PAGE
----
As many of you who read this blog know, my mom passed away on December 3rd. This is going to be an especially difficult Mother's Day for me. (not to mention The Sister and The Father too.) I miss her so much every day and could never really get across to you in words on this blog, how much we miss her or how much she was loved and loved all of us. I was the one who did her eulogy at her funeral, My Sister, Father and I all wrote it. We were really proud of it and think Mommy would have liked it too. I've posted it below, changing a few minor details to take out specific names and all that. Here's a pretty picture of her too, you can see from her smile, just how sweet she always was. We all miss you Mommy...
When I was growing up, my mom always used to help me with my writing and school reports. She always taught me that I should start off with something that would catch the reader or listener's attention such as a quote so it's only fitting that I begin these words of remembrance with a quote that suits my mother. Albert Einstein once said "Only a life lived for others is a life worthwhile."
Our mom fulfilled many roles for many different people, roles such as nurse, sister, daughter, friend, wife, Mommy, Grammy. In the past few weeks as her loved ones have come together to reflect on her personality and all the joy that she's brought us, one word has consistently been mentioned, selflessnesss.
We've heard stories about her helping her mother around the house and with the family from her younger days through her adulthood. She was a girl scout and a rainbow girl, she sang in the Bucks County Chorus, she even performed in Synchronized swimming at the community pool as a teen. As she grew up, she decided to become a nurse and many years later, settled on a long career with Shriner's Hospital for Children...what could be more selfless than that?
Driving through Morrisville the other day we passed the building that used to be her Elementary School and my dad mentioned that he met my mom there on the swings at the age of 12. They dated in high school, spending a lot of time together at football games, picnics and proms. As high school romances often do theirs had a brief hiatus while my mom pursued her nursing career and my dad spent time in the Navy. Years later, as fate would have it, my parents were reconnected again and continued their romance where they left off, this time as a long distance relationship from Yale, New Haven, CT to Charleston, SC. They dated for a year and then my father proposed and obviously, she accepted. They had some conflicts with both set of parents because of differing religious backgrounds. My mother and father decided to elope. I know that this must have been a difficult decision for my mother, putting aside the feelings of her family so that she could focus on the feelings of the man that she loved.
My parents were blessed with two daughters, my sister and I have always felt like we were the luckiest two daughters on earth. We remember many kind and giving things she did to make our lives special. My sister remembers our mom helping her get ready for her many dance recitals and competitions, sewing elastic on ballet slippers, pulling hair back into tight buns, being there for costume changes. I remember my mom helping me with all my theatre activities, coaching me for auditions, helping me learn lines and creating many, many costumes. Most importantly, it was always great to know that both parents were always there for us, for every recital, concert and performance.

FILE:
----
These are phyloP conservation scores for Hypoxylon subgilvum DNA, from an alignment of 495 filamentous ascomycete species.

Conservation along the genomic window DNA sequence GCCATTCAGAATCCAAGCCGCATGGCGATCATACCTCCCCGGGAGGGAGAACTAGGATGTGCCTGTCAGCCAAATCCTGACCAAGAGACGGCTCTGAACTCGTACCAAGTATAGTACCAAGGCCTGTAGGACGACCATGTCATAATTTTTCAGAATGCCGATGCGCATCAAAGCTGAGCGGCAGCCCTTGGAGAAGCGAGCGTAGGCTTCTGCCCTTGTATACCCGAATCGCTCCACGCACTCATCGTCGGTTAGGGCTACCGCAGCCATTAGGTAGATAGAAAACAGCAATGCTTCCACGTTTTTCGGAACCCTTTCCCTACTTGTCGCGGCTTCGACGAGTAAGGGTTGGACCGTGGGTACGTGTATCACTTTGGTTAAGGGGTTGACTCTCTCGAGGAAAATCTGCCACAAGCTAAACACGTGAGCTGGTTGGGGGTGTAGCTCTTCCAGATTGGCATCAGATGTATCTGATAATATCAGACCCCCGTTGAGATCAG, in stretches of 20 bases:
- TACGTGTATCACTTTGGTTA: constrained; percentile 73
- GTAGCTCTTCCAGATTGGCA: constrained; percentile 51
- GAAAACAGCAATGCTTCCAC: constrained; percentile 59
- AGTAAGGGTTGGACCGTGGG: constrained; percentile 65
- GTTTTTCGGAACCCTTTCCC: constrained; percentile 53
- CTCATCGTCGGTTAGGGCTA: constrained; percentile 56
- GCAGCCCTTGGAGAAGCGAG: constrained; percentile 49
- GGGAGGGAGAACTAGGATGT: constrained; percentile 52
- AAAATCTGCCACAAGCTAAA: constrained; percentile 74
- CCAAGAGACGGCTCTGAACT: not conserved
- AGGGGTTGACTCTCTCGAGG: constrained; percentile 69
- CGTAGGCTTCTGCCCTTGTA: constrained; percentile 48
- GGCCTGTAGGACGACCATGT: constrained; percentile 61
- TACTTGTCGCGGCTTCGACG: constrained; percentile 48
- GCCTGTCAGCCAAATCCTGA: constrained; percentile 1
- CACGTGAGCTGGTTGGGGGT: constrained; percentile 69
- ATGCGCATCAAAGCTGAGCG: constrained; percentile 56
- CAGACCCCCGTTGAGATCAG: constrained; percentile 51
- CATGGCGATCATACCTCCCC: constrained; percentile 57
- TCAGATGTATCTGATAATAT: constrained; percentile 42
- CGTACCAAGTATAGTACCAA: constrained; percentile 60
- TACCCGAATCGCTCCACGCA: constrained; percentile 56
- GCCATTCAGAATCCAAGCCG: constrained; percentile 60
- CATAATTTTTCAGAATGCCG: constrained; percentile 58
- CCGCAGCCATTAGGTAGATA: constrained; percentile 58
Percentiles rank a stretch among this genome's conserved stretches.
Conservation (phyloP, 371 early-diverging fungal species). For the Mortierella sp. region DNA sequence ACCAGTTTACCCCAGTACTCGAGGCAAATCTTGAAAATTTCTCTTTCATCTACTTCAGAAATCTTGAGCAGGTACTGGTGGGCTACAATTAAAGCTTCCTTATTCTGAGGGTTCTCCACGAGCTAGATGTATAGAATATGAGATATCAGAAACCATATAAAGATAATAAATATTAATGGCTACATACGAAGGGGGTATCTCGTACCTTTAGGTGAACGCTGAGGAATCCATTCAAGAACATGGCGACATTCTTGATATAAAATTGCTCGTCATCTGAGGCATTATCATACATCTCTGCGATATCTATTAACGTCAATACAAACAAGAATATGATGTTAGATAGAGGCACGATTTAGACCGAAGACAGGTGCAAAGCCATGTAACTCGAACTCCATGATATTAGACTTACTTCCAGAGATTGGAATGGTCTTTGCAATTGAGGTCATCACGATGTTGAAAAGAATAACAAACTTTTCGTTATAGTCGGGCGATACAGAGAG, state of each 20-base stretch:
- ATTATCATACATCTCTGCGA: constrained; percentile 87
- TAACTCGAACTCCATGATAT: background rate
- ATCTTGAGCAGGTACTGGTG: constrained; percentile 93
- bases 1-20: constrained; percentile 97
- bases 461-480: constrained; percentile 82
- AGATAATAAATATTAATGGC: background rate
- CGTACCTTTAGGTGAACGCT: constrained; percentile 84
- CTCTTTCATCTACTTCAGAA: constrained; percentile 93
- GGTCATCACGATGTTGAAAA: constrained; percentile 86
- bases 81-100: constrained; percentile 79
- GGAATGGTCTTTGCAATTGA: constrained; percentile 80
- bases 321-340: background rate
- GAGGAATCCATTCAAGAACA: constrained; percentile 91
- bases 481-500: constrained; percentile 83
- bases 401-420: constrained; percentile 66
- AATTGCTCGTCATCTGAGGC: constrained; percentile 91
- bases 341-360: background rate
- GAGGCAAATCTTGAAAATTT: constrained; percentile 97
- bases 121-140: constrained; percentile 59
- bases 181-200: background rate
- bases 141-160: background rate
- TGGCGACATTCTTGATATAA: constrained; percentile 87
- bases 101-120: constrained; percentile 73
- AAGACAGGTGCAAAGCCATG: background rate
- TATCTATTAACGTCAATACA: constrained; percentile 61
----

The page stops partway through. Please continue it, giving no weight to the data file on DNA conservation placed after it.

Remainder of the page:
As we became adults and met men that we want to spend the rest of our lives with, we feel blessed that our mom, in fact both of our parents have welcomed my husband and my sister's husband into our family as if they were sons of their own.
My mom waited anxiously for grandchildren, for many years she thought she was going to have to settle for "grandpuppies" and "grandkittens". When human grandchildren were finally born, she really rose to the occasion. A more loving grandmother couldn't be found. My brother in law has remarked how Grammy was always eager to watch our children whenever we asked her to simply because she loved being with them. The grandchildren enjoyed her silly songs, her funny "Grammy games" and her giant Grammy bear hugs and kisses. We enjoyed watching her love our children like no one else could and enjoyed her motherly advice teaching us to be good mothers like she was. My husband says that he never felt comfortable calling my mother by her first name and he kind of felt comfortable calling her "Mommy" but he always felt comfortable calling her Grammy.
I'm sure that everyone here today in one way or another can think of a time when our mom or her influence has touched their lives, it may have been as a colleague, a friend, a neighbor or a relative. For my immediate family, she was one of the most important people we will have ever known. None of us here know why she was taken from us so soon and so quickly but we do know that our lives will have been forever blessed because of her. It doesn't take a genius to see that she lived her life for others and I'm sure that that made her feel that it was a life worthwhile.